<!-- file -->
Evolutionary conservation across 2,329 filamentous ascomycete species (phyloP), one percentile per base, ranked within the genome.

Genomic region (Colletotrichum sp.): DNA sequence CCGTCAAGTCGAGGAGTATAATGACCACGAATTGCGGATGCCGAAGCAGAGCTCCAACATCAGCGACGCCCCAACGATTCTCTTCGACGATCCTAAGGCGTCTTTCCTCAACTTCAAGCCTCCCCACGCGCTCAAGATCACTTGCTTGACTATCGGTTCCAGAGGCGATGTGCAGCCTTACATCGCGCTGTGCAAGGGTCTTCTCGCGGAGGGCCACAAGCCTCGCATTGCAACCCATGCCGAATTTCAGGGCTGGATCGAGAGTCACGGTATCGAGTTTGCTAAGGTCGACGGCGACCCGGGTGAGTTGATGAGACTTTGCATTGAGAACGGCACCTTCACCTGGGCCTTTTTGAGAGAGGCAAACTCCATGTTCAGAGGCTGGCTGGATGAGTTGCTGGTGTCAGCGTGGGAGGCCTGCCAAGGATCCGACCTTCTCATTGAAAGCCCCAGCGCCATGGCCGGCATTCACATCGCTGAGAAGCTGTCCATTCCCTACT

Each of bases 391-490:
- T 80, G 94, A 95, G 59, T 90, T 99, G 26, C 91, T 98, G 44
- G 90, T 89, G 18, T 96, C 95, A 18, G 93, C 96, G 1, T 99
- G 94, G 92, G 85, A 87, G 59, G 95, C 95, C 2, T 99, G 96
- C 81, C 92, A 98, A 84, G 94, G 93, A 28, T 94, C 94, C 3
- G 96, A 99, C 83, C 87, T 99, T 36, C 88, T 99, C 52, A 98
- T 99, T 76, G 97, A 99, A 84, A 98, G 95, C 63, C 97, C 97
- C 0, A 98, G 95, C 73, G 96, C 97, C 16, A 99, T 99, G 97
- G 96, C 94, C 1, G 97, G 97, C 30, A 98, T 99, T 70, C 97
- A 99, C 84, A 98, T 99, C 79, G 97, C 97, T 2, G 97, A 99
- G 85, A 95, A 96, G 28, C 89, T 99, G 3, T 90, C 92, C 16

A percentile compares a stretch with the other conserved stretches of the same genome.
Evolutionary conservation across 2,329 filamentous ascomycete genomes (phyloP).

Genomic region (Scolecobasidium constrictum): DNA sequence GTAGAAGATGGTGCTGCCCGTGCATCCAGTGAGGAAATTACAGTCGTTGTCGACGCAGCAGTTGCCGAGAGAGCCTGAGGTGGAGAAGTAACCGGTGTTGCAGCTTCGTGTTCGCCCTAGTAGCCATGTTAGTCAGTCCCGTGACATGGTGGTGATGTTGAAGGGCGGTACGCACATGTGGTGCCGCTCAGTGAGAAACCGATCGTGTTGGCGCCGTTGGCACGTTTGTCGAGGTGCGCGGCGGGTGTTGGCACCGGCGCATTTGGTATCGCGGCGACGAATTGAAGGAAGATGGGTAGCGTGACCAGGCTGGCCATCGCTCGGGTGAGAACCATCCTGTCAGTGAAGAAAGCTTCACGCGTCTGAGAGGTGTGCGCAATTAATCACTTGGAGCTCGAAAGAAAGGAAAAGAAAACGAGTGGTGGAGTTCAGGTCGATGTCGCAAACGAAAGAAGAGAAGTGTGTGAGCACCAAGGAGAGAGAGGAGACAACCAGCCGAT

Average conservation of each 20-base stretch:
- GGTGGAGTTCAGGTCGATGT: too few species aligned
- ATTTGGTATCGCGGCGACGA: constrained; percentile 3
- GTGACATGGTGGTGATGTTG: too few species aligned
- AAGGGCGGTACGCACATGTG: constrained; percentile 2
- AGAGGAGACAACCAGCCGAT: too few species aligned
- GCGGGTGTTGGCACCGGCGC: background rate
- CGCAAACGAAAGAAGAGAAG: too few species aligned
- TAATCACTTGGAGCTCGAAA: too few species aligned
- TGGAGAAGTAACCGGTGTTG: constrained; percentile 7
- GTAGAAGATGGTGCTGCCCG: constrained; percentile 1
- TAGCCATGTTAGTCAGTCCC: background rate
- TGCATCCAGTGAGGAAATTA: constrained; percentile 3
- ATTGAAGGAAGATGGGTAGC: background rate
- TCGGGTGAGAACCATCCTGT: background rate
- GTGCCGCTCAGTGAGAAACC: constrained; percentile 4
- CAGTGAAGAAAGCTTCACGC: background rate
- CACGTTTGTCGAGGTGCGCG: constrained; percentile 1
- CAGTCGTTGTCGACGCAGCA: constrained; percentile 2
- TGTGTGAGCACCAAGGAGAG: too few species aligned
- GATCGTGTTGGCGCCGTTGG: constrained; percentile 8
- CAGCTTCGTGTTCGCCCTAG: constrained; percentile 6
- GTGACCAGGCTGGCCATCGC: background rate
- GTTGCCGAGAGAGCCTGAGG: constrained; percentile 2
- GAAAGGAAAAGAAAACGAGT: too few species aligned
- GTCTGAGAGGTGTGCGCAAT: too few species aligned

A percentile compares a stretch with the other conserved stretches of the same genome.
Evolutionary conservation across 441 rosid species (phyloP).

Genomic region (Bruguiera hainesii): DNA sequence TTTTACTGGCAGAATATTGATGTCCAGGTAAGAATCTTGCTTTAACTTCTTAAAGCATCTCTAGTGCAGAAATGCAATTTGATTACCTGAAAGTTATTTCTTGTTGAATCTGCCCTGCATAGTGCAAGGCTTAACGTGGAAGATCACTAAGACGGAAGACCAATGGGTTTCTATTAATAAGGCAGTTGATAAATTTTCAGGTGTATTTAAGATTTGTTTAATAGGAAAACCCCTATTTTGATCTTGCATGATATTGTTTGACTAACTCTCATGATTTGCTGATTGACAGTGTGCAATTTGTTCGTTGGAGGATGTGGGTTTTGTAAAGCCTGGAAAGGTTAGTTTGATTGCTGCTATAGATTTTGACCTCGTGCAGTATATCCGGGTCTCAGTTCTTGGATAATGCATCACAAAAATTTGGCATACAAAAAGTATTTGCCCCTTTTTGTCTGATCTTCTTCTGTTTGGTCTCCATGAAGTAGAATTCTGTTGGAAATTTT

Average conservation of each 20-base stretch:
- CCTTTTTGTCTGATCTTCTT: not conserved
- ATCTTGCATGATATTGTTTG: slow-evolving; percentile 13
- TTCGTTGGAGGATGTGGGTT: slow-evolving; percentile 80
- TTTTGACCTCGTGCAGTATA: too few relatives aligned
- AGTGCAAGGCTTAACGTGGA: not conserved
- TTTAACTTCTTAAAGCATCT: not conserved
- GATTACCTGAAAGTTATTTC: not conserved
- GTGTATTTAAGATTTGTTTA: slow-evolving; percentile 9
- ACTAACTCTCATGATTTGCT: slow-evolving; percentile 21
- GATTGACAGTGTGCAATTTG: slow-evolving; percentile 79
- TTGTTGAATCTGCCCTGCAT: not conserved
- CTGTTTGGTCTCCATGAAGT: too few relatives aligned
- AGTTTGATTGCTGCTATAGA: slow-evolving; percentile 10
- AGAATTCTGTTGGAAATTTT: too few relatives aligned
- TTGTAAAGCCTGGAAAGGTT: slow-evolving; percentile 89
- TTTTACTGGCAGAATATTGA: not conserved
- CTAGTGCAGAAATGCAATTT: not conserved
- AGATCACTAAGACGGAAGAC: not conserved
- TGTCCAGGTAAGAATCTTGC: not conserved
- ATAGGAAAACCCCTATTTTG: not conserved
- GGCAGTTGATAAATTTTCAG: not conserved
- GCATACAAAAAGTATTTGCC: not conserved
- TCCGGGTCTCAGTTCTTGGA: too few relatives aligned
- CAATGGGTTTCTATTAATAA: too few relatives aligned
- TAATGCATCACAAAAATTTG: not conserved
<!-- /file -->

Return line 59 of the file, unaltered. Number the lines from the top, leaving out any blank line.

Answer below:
- AGTTTGATTGCTGCTATAGA: slow-evolving; percentile 10